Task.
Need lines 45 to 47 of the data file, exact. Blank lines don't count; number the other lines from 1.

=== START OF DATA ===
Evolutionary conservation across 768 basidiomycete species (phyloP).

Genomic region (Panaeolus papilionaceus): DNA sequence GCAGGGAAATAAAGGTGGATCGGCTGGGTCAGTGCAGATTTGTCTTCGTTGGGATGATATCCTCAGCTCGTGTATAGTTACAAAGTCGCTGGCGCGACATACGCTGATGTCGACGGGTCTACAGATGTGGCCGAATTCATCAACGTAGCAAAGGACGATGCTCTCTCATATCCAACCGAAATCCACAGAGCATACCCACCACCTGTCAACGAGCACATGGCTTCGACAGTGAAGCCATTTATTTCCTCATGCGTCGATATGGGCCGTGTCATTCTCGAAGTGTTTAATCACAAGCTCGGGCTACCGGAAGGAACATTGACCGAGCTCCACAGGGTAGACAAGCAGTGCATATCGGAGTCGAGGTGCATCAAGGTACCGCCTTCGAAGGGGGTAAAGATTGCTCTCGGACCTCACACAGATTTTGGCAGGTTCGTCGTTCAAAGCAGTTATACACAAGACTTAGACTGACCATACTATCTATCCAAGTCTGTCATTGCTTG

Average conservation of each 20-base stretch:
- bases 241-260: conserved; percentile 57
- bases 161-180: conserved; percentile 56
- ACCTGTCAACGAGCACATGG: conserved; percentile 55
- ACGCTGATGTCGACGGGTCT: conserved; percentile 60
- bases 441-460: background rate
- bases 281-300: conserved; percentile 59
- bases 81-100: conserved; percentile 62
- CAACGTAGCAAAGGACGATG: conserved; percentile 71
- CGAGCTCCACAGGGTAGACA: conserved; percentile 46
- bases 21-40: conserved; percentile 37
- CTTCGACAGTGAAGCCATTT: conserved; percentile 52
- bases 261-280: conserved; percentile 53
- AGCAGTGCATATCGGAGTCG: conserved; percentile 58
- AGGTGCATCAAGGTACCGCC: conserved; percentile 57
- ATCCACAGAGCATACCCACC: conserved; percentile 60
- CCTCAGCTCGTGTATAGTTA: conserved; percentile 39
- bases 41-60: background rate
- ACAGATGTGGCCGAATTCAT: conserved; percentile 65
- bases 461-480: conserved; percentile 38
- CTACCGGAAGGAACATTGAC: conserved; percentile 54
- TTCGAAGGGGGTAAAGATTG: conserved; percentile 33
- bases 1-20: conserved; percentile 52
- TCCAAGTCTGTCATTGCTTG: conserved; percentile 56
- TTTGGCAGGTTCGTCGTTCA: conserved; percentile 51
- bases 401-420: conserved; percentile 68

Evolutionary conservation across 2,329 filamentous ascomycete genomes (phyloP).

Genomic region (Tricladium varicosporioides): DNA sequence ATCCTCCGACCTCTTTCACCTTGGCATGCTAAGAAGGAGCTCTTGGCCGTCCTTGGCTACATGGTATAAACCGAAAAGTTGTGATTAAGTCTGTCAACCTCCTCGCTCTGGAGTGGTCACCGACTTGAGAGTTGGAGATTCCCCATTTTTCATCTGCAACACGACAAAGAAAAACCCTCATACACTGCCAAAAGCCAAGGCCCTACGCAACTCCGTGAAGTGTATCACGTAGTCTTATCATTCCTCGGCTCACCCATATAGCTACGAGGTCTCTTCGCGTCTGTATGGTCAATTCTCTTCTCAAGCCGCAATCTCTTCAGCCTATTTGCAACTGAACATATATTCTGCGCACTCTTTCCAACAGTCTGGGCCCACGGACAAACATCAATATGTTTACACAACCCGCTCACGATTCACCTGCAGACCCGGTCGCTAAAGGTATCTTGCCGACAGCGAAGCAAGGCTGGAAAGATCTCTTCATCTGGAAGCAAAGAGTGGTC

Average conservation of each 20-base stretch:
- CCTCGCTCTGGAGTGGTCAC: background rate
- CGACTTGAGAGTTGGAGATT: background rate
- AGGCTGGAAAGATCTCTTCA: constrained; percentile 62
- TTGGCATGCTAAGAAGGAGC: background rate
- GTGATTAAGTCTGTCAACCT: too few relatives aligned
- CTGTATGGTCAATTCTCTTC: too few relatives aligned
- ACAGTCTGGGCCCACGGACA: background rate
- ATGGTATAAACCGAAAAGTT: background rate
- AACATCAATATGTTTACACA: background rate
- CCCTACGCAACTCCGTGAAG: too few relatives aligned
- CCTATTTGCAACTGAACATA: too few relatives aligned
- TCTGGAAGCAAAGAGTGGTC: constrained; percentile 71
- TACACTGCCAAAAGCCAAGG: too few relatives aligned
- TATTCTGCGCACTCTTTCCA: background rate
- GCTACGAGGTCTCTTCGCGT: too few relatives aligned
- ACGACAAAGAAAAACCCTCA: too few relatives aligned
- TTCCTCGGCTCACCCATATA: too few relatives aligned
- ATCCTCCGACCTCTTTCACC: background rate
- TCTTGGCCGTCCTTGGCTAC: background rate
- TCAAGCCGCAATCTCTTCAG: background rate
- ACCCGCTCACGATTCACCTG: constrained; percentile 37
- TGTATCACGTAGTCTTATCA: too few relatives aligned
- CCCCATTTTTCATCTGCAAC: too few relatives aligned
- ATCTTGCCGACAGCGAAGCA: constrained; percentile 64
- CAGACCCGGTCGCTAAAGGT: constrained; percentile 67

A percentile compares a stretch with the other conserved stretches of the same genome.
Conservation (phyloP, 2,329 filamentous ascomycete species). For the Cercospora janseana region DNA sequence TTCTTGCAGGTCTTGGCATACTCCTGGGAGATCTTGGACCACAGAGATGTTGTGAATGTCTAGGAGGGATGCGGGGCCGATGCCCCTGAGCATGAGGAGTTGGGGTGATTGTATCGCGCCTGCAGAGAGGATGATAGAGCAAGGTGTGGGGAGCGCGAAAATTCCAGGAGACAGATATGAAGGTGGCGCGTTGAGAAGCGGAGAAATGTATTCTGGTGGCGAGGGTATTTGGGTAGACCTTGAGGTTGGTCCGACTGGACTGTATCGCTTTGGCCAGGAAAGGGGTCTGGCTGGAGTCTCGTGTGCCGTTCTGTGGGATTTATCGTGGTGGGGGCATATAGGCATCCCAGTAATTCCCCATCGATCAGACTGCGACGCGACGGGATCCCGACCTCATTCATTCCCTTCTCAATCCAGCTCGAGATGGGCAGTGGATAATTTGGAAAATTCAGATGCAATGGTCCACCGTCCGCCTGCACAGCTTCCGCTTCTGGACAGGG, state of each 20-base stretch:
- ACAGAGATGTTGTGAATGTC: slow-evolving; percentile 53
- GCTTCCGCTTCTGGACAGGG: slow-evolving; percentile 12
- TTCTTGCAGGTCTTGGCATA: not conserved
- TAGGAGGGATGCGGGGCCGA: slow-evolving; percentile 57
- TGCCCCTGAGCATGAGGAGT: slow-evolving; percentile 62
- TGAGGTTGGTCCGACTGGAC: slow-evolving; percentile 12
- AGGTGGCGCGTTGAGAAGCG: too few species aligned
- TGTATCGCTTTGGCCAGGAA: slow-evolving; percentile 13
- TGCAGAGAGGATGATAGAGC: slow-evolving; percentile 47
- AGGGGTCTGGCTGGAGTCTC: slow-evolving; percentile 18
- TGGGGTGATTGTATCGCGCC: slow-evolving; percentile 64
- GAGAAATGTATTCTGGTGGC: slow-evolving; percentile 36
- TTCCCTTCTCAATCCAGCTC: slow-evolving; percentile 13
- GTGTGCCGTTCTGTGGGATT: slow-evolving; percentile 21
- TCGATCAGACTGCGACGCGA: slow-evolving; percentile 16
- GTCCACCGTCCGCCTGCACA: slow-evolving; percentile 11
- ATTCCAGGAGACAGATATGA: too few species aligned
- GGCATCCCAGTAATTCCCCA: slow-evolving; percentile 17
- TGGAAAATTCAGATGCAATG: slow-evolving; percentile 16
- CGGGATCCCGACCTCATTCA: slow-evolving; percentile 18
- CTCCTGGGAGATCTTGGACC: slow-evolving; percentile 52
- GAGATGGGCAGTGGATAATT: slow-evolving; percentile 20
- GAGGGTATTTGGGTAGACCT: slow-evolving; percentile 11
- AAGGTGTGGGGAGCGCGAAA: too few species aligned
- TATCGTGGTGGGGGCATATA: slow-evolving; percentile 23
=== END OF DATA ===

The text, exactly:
- TATTCTGCGCACTCTTTCCA: background rate
- GCTACGAGGTCTCTTCGCGT: too few relatives aligned
- ACGACAAAGAAAAACCCTCA: too few relatives aligned